Fairy godmothers aren’t real, but if they were, Tanya Perilli would be one.
As you walk into her home in Sydney’s eastern suburbs, the first thing you notice is the locked closet outside the door. “That’s for returns,” she says. “So clients can leave the gowns and feel comfortable.”
And you’d want to feel confident leaving these gowns, because they run to the thousands. Inside that front door is a cornucopia of designer dresses, many taken straight from the runway. Whether you’re after a romantic Chanel resort wear dress, dramatic Dior couture or maybe a flouncy Carolina Herrera piece, you’re in luck. Perilli has about 500 of them – and if you truly can’t find something among this number, she’ll make it her mission to procure you something you love.
Perilli, a former engineer, launched her clothing rental start-up, Fashion Alta Moda, in March 2020 (“The worst timing,” she concedes), with an eye to elevating the Australian fashion rental space.
“All the young ones can go to GlamCorner but I wanted a choice,” she says. “I didn’t want to buy new clothing all the time, for every event.”
A successful civil engineer – her last major project was Emirates One & Only Wolgan Valley – Perilli wanted to pursue a new direction after her children were born. “Engineering is a really intense industry. I was on a project and some of the contractors were telling me theyd invested in a fashion designer. I was intrigued, and I’d had this idea of high-end rental. They said, ‘If you have a business plan, we will back you.’” Perilli wrote a business plan, but ultimately decided to back herself financially. “The idea was to have a retail store, an in-house laundromat. But I pulled right back and now it’s done at my house.”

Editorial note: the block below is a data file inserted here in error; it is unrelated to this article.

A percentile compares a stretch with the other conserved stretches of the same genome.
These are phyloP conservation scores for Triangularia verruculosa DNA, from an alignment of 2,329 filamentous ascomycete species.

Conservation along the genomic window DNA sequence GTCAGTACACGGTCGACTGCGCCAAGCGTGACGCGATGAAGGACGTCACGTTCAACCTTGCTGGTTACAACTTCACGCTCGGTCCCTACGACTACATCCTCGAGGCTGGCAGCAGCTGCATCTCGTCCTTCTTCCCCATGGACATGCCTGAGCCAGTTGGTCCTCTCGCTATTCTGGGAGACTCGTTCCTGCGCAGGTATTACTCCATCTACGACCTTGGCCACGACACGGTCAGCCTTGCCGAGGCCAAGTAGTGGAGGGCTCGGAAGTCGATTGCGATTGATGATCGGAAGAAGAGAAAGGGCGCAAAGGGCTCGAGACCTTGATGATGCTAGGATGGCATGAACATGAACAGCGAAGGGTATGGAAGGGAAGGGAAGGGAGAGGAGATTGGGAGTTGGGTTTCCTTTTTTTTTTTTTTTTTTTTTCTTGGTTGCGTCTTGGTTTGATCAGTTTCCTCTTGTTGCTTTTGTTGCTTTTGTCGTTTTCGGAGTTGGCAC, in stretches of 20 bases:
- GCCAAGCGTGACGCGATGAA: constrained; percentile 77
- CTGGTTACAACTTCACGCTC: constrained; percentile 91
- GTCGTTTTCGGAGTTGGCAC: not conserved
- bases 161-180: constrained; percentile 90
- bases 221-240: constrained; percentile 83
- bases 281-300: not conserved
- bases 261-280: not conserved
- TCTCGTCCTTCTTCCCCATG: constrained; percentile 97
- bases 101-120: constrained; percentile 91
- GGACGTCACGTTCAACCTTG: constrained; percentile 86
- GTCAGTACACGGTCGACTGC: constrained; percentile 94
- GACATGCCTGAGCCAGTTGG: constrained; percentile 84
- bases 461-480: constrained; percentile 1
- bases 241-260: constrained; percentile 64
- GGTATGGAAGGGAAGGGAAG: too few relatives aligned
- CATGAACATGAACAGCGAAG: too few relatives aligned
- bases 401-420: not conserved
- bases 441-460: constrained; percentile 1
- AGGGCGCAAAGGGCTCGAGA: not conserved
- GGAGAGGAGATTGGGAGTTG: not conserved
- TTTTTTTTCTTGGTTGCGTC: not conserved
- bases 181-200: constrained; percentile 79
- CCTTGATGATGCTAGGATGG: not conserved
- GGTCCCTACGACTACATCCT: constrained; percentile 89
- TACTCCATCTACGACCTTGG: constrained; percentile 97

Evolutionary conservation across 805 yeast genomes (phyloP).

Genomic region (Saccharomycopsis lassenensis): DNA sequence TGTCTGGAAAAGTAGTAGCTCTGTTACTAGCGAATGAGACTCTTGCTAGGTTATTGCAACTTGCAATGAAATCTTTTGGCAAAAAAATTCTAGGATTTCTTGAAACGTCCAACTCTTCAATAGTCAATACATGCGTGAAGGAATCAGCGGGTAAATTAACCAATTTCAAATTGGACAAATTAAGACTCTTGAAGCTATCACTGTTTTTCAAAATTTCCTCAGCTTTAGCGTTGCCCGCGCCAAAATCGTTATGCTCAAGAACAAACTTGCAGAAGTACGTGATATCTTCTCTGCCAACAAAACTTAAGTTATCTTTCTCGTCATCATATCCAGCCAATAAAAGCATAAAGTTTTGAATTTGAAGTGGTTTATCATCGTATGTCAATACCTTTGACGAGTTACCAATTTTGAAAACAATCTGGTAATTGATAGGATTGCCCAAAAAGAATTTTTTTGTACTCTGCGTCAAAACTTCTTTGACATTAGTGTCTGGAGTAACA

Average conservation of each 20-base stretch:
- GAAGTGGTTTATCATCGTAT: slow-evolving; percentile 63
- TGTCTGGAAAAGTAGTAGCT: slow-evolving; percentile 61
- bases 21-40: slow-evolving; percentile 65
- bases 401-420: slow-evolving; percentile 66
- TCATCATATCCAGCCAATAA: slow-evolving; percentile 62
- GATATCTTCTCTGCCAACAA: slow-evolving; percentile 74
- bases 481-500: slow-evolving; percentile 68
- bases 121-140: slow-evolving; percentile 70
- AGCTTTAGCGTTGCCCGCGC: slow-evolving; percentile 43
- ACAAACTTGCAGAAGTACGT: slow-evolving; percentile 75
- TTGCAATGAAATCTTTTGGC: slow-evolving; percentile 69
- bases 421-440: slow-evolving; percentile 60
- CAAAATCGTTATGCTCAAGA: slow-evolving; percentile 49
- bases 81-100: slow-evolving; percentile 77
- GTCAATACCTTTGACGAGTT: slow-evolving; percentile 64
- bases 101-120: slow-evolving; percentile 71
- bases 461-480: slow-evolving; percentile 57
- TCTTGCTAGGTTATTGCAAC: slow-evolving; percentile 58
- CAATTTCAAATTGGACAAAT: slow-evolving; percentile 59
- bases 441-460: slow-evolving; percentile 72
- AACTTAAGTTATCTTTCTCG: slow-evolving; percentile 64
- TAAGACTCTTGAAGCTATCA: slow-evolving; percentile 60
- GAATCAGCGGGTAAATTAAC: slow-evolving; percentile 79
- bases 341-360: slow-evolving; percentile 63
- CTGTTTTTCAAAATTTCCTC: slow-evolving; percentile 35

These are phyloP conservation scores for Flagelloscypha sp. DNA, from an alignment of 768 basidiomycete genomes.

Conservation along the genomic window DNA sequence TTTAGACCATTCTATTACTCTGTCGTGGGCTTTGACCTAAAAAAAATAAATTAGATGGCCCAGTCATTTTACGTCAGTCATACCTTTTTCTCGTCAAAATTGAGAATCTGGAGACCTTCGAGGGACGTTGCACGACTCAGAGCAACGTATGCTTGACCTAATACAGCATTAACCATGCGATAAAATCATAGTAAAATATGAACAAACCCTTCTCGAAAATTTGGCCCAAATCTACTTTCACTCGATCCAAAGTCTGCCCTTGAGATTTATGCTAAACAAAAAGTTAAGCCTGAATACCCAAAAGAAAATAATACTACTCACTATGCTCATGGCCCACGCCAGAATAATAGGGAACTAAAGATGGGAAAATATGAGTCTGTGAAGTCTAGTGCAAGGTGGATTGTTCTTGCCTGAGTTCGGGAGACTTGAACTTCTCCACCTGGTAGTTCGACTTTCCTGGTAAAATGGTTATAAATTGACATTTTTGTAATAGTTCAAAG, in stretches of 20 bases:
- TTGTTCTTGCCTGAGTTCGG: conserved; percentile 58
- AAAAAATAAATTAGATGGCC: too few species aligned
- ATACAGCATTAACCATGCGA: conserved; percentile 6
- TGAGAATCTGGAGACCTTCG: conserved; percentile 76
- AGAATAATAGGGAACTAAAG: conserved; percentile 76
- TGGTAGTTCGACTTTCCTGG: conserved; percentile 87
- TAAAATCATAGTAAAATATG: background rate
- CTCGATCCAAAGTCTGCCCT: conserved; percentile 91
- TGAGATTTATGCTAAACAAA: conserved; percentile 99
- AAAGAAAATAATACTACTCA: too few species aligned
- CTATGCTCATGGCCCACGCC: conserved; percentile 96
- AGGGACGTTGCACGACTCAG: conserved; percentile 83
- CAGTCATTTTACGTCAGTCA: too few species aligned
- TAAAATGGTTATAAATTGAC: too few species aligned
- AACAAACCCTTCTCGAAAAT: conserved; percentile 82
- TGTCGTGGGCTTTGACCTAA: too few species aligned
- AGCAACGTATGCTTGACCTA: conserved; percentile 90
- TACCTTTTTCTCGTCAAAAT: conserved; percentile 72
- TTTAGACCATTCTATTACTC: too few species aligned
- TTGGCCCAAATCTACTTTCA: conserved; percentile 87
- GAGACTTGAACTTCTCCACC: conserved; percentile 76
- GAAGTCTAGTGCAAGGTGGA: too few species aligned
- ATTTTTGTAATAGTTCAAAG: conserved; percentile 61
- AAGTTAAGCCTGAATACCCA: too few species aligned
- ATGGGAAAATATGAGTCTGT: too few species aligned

It was a decision, she says, that saved her when the pandemic struck. Though fashion rental obviously slowed as events were cancelled, Perilli did not have to worry about rent and other overheads as she navigated the launch of her business amid global shutdowns.
It’s also the reason Perilli remains a tightly held secret, known only among Sydney’s style set, from magazine editors and stylists to social media stars and celebrities like
Nadia Fairfax and Rey Vakili. There is no store front or aggressive marketing: there is just Perilli, in her home, showing you through her collection of 500-odd gowns. And that, of course, is the magic.
“So I’m checking you out as you’re looking around, getting a feel for what you like and don’t like,” says Perilli as we play dress up. Perilli’s home is just that – a home – filled with Indigenous art, curious sculptures and the odd school bag. Inside her salon rooms, though, the feeling is intimate and premium. Bookshelves are lined with volumes on the world’s most covetable luxury brands, while racks of designer dresses take centre stage.
It is so comforting, in fact, that I have no trouble getting changed in front of Perilli, down to my knickers (it helps that she tells me she never wears matching underwear; stars, they’re just like us!) “And once I know what you like, I look for wild cards. Because you’re looking at the clothes like you’re in a shop, like you’re going to purchase it. But rental is different. You’re wearing it for a night, so you can take some risks.”
Rental is different. You’re wearing it for a night, so you can take some risks.
Perilli sizes me up – literally, and correctly – and together we choose a feather-light Dior gown, a strapless candy pink Adam Delpozo and a red-hot Alexander McQueen that looks as if it came straight from the Duchess of Cambridge’s closet.